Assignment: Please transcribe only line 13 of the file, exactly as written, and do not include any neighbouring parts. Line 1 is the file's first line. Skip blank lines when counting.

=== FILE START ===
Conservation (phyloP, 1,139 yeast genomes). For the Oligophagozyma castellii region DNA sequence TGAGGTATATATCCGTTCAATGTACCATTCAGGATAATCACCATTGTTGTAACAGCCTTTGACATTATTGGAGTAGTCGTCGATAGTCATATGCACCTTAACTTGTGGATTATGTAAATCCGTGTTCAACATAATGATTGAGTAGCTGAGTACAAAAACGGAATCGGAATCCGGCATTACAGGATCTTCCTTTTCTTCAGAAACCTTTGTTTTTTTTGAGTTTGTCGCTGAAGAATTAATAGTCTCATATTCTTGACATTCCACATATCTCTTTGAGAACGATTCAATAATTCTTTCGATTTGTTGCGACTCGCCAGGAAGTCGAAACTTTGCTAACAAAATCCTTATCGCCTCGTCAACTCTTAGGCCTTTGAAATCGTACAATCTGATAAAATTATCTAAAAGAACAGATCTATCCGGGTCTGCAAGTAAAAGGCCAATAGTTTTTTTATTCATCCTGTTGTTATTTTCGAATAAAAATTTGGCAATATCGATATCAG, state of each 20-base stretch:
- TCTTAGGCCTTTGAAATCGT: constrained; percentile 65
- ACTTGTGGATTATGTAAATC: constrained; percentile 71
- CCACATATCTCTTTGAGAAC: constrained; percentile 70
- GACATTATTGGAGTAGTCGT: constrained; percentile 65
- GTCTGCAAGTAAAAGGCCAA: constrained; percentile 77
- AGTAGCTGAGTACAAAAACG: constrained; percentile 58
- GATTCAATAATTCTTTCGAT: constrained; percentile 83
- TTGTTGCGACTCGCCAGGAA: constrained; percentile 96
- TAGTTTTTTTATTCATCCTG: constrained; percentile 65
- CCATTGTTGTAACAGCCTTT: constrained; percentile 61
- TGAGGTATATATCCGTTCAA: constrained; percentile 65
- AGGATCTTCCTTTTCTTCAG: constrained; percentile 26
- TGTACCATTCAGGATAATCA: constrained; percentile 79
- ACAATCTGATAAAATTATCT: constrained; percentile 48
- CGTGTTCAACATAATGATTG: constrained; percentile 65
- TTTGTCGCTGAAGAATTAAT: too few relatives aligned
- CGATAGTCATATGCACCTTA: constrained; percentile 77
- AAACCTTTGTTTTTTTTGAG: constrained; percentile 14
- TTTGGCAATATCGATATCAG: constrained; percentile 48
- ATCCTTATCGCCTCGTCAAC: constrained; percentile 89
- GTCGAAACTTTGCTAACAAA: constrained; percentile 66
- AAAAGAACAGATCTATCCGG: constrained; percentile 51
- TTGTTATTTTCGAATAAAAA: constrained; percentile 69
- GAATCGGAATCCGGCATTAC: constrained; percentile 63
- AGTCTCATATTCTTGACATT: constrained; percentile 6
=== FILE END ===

- AGGATCTTCCTTTTCTTCAG: constrained; percentile 26